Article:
Editorial: A Call for Divestment

The Editorial Board expresses support for the recently passed resolution by the Association of Amherst Students and addresses arguments against divestment.

The Association of Amherst Students passed a resolution calling for the college to divest from companies that facilitate Israel’s occupations and blockades of Palestinian territories, unlawful settlements, and systemic displacement and widespread violence against Palestinians on April 25. The resolution also calls for increased financial transparency and accountability at the college.

In the past few months, Amherst faculty, alumni, and students have repeatedly called to divest from Israeli violence and occupation in Palestine, similar to efforts at universities and colleges across the United States. As the death toll of Israel’s military campaign in Gaza approaches 35,000, the need for divestment has never been more pressing. The Amherst Student editorial board endorses this call for divestment.

In a recent letter published in The Student, President Michael Elliott and Chair of the Board of Trustees Andrew Nussbaum reiterated the college’s rejection of the call for divestment. The Editorial Board argues that their reasoning unravels under closer examination and lacks moral courage.  

Elliott and Nussbaum raised concerns about the practicality of divestment given that the college’s operating budget “depends substantially upon the endowment” in order to offer competitive faculty salaries and the college’s financial aid program. Amherst’s reliance upon its endowment is the second highest among all colleges and universities, they write.

We point, however, to the college’s decision to divest from fossil fuels as a recent instance in which the Board of Trustees was able to overcome the practical obstacles to divestment in order to formalize its ideological commitment to sustainability. Furthermore, we reject the assumption that the board is unable to identify profitable investments that do not enable the mass death and displacement of Palestinians. Just as the college was able to commit to divesting from fossil fuels without compromising the endowment as a source of funding, we call on the trustees to reallocate funds divested from Israel’s violence by identifying ethical alternatives.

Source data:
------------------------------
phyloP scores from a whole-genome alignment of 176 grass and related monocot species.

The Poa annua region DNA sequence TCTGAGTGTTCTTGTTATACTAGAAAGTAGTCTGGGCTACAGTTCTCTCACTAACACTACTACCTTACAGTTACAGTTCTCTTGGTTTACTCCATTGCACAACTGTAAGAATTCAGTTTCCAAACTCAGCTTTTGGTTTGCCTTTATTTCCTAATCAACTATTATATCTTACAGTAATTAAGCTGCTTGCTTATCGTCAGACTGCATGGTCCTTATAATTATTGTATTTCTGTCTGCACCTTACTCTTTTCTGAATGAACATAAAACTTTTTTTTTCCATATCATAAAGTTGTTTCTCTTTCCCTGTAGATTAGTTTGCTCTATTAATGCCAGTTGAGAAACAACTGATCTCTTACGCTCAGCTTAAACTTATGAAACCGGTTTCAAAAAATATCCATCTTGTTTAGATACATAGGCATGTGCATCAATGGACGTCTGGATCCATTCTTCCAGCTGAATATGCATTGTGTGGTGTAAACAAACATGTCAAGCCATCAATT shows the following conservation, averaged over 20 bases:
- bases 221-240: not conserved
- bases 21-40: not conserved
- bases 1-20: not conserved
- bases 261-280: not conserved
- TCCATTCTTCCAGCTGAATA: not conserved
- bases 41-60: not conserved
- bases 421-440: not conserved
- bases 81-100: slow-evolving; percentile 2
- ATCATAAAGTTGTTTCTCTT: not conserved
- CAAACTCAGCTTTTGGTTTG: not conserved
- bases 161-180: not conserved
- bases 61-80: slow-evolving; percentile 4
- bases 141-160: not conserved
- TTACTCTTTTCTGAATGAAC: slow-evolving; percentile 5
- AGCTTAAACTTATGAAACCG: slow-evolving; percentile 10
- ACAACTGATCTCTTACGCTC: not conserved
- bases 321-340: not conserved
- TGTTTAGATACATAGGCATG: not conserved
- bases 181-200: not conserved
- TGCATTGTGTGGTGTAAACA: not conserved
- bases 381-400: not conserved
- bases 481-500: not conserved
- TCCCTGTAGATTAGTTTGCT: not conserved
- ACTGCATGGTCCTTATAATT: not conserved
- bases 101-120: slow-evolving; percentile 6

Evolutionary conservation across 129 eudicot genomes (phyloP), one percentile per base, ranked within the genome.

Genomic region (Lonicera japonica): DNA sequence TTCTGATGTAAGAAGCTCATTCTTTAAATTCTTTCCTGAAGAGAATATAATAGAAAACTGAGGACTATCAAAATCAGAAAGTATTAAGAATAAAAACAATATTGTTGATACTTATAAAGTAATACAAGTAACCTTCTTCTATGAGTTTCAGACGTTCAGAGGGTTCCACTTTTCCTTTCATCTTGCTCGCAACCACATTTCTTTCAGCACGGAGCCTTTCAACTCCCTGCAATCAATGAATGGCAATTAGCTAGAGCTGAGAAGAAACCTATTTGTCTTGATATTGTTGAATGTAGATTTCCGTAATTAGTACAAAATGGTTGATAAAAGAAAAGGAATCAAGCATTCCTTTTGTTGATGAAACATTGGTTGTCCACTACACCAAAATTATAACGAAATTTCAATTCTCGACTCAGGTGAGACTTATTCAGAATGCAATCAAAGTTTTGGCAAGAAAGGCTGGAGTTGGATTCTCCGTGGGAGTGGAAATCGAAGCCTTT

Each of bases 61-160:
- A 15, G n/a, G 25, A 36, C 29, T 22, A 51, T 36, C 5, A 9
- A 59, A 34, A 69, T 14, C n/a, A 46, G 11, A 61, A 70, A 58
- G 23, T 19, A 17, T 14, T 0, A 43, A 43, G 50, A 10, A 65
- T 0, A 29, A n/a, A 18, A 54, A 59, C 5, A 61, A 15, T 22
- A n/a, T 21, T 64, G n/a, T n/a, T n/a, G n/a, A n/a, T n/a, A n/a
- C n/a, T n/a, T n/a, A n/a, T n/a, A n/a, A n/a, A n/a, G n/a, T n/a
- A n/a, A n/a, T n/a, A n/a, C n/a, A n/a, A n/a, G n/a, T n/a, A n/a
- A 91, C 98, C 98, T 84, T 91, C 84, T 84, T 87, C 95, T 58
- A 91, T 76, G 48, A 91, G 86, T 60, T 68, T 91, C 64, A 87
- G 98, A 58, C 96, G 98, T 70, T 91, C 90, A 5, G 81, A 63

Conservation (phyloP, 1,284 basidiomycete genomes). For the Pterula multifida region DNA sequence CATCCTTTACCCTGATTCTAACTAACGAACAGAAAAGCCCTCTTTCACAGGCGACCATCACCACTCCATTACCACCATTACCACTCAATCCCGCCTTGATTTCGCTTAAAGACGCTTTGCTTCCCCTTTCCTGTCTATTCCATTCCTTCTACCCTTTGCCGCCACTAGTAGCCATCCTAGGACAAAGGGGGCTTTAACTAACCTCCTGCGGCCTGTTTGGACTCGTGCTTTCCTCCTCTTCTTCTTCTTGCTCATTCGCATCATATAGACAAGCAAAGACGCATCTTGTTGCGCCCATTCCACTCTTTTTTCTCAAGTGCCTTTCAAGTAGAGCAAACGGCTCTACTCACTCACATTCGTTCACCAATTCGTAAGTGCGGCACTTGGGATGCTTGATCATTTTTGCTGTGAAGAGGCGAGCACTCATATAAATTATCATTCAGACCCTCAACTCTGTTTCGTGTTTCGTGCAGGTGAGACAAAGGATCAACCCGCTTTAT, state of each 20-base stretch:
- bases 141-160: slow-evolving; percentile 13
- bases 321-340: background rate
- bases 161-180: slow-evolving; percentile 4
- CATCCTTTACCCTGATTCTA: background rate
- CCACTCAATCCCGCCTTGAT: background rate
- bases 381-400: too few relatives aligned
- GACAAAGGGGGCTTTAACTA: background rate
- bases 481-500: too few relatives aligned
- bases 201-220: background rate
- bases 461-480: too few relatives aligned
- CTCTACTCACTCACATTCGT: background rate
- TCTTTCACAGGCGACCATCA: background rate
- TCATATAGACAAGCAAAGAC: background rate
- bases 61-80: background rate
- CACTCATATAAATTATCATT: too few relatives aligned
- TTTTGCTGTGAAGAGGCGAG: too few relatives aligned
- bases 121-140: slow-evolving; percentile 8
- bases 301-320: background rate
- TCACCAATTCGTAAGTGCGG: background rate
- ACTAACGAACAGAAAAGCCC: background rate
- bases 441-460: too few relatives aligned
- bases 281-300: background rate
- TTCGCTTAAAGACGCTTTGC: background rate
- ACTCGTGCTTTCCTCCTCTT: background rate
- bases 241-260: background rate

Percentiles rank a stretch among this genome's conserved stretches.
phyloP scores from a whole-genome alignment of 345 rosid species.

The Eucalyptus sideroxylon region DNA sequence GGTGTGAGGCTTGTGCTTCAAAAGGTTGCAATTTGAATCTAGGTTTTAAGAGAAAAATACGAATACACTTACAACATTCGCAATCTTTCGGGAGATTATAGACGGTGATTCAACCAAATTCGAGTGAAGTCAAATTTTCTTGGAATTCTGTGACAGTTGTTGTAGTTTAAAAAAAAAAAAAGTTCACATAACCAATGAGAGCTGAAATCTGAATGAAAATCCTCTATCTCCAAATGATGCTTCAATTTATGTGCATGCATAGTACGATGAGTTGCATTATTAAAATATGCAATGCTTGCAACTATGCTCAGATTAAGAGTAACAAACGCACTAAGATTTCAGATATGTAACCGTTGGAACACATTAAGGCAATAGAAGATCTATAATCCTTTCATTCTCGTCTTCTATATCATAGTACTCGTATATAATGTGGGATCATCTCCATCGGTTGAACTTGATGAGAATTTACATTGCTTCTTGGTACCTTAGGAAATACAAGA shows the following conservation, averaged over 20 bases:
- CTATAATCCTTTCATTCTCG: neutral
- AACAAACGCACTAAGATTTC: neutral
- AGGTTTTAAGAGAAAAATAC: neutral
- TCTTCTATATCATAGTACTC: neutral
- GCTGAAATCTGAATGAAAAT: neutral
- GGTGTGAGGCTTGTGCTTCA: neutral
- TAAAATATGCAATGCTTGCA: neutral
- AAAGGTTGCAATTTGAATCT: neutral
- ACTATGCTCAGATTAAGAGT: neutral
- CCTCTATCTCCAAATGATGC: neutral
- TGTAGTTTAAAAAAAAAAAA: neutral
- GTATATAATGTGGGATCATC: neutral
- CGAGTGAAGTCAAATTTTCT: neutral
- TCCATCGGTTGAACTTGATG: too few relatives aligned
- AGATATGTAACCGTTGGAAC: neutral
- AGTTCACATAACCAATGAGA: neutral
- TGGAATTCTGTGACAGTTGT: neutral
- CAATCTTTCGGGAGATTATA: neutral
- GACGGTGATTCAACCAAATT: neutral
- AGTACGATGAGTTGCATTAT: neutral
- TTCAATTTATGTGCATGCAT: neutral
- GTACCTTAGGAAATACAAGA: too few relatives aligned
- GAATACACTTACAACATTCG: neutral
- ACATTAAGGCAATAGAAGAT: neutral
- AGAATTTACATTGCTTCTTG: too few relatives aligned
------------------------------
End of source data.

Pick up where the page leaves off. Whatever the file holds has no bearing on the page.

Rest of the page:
The trustees, Elliott and Nussbaum explained, maintain that the threshold for divestment must be “extremely high.” They continued, “In this case, divestment poses significant ethical and practical challenges and fails to meet that high threshold.”

While the Editorial Board agrees that the threshold for divestment ought to be high, we reject the claim that the massacre of people in the Gaza Strip fails to meet such a threshold. On the contrary, Israel’s ongoing bombardment and starvation of Gaza are perfectly described by the criteria for divestment the board have previously laid out. According to the Trustee Resolution on Investments in Sudan, divestment “should be considered rarely and only in the face of human atrocities that are wholly inconsistent with the moral and ethical values of Amherst College”.

The use of internationally-banned chemical weapons, the targeting of civilian hospitals and places of worship, the mass shooting of civilians seeking food from aid trucks, and the destruction of all universities in the Gaza Strip are just some of the “human atrocities” perpetrated by the Israeli government since last October. All of these and more, we argue, are “wholly inconsistent with the moral and ethical values of Amherst College.”

Elliott and Nussbaum’s letter claims that “there is no shared consensus across the college community that [divestment] is an action we should take.” The Editorial Board believes that there should be more formal efforts to assess the stance of the college community on the issue. So far, there is no evidence of a good faith effort by the college administration and the board to assess whether or not such a consensus exists.